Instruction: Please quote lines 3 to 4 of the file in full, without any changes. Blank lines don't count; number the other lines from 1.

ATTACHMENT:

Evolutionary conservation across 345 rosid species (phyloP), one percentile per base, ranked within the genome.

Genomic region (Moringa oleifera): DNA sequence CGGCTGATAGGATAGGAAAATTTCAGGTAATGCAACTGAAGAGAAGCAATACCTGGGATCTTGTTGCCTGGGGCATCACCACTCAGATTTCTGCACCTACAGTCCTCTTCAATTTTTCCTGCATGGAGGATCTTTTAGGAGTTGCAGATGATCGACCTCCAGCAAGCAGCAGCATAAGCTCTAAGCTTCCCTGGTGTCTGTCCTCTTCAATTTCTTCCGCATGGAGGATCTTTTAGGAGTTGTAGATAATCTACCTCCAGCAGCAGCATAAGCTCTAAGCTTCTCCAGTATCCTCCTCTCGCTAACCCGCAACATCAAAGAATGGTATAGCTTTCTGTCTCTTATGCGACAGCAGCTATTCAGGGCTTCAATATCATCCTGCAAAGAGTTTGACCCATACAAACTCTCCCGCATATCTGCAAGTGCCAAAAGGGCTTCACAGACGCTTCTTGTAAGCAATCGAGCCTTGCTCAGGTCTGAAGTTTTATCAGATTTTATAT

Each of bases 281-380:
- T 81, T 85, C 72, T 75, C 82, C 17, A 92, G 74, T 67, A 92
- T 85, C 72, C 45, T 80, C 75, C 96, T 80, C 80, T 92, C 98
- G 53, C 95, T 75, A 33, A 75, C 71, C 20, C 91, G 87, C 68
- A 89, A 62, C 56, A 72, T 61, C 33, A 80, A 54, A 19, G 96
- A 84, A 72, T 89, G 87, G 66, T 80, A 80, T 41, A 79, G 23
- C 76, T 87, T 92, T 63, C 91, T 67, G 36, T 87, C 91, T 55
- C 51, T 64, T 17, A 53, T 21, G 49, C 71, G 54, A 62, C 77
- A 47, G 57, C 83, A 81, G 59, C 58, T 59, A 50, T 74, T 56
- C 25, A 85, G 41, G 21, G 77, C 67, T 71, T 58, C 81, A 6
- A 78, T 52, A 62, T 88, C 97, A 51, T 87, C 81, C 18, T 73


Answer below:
Each of bases 281-380:
- T 81, T 85, C 72, T 75, C 82, C 17, A 92, G 74, T 67, A 92